Bangladesh will continue to promote democracy as per constitution: PM Sheikh Hasina tells UNGA

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Published on September 23, 2023
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Prime Minister Sheikh Hasina in her speech at the UN General Assembly on Friday reiterated that Bangladesh will continue to promote democracy and rule of law as per its constitution.

“In this session today, I would like to unequivocally reiterate that Bangladesh will continue to promote democracy, rule of law and freedom of expression in line with Bangladesh’s constitution,” she said.

The premier said this while addressing the general debate of the 78th session of the United Nations General Assembly at the UN headquarters.

The premier delivered her speech for the 17th time at the UN general session. Like previous years, she delivered her address in Bangla following the footsteps of the Father of the Nation Bangabandhu who had addressed the UNGA first in Bangla in 1974.

PM said it needs to be ensured that the human rights issues are not politicized to put pressure on developing countries.

Noting that this year marks the 75th anniversary of the adoption of the Universal Declaration of Human Rights (UDHR), she said: “On this auspicious occasion, we must reinforce our commitment to our common humanity and take collective action to advance equality, justice and freedom for all human beings.”

“At the same time, it is to be ensured that human rights are not politicized to put pressure on developing countries,” she added.

She said Bangladesh’s constitution guarantees fundamental human rights for all.

“Over the last decade, significant reforms have been made to our legal system to ensure equal legal protection and access to justice for everyone. As a responsible state, Bangladesh is fully committed to protecting and promoting the human rights,” she added.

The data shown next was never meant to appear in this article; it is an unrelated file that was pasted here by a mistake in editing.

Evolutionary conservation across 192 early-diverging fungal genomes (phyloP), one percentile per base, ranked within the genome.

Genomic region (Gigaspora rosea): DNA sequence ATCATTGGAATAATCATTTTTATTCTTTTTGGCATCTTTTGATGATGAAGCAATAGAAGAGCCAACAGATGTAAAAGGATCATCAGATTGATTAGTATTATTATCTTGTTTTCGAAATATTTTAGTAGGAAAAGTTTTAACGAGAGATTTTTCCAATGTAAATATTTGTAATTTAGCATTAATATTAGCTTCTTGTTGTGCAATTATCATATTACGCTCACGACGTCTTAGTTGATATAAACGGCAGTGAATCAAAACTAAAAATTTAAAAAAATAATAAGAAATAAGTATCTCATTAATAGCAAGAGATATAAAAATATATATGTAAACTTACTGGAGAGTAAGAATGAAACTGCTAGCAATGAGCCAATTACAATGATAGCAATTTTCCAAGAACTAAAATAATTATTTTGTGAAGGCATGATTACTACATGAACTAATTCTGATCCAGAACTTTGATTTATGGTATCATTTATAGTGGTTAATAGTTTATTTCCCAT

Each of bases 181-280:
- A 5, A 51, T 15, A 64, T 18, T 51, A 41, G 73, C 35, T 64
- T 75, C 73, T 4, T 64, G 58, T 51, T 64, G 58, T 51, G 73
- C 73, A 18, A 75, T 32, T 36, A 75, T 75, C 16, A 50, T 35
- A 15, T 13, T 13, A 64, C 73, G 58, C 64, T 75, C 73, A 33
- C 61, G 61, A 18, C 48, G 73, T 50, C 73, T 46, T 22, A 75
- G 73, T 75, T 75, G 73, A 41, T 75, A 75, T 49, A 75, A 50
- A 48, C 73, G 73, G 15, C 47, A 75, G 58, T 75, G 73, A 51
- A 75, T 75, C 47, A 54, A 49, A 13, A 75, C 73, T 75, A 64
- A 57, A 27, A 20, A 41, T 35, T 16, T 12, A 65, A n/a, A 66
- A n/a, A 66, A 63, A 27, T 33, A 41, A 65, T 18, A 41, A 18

As an elected member of the Human Rights Council, Bangladesh is working with the fellow members states towards safeguarding all human rights of people around the world.

‘Work collectively for peace instead of confrontation’

The prime minister urged the world leaders to work collectively for enduring peace and economic prosperity for the future generations.

“My appeal today is to all of you - to the leaders of the world, to shun the path of war and confrontation, and to work collectively for enduring peace, welfare for humankind and economic prosperity for our people and future generations,” she said.

In her speech, she focused on various issues like global economic crisis, global peace and stability, Rohingya crisis, climate change, 2030 sustainable global agenda (SDGs), human rights and the development of Bangladesh since 2009.

Hasina said this year’s theme of the UNGA is very much relevant in the context of the volatility and complexity the world is facing currently.

“People’s trust in the effectiveness and legitimacy of the international organization is gradually being eroded. As a result, our overall progress towards a peaceful and prosperous common future is faced with threats,” she said.

She said the impacts of the pandemic, the effects of an existential climate crisis, and the wide ramifications of the war in Ukraine affecting global food, financial, and energy securities have greatly impeded the achievement of SDGs in developing countries.

The PM deeply appreciated the UN secretary-general’s initiative to convene the “Summit of the Future” next year.

“We hope that this process will amply complement our efforts to attain the 2030 Agenda,” she said.

“We must make all efforts to collectively address the common challenges of humanity to secure a peaceful, prosperous, and sustainable future for all. And, for that, we must choose unity, solidarity, and multilateralism over fragmentation, insularity and isolation. Our pursuit of peace and sustainable prosperity must follow the principles of fairness, justice, and equity guided by the 2030 agenda and the UN Charter,” she added.

‘Let’s bring Rohingyas hope of a brighter future in own land’

The prime minister said Bangladesh gave shelter to the Rohingya people, displaced forcibly from Myanmar, on humanitarian concern. But the world witnessed the completion of six years of the mass displacement of the Rohingyas.

She said the situation has really turned unbearable for Bangladesh now.

The prolonged presence of the Rohingyas in Bangladesh has caused serious ramifications on the economy, environment, security, and socio-political stability in Bangladesh, she said.

“Uncertainty over repatriation has led to widespread frustration. This situation can potentially fuel radicalization. If the problem persists further, it may affect the security and stability of the entire region, and beyond,” she added.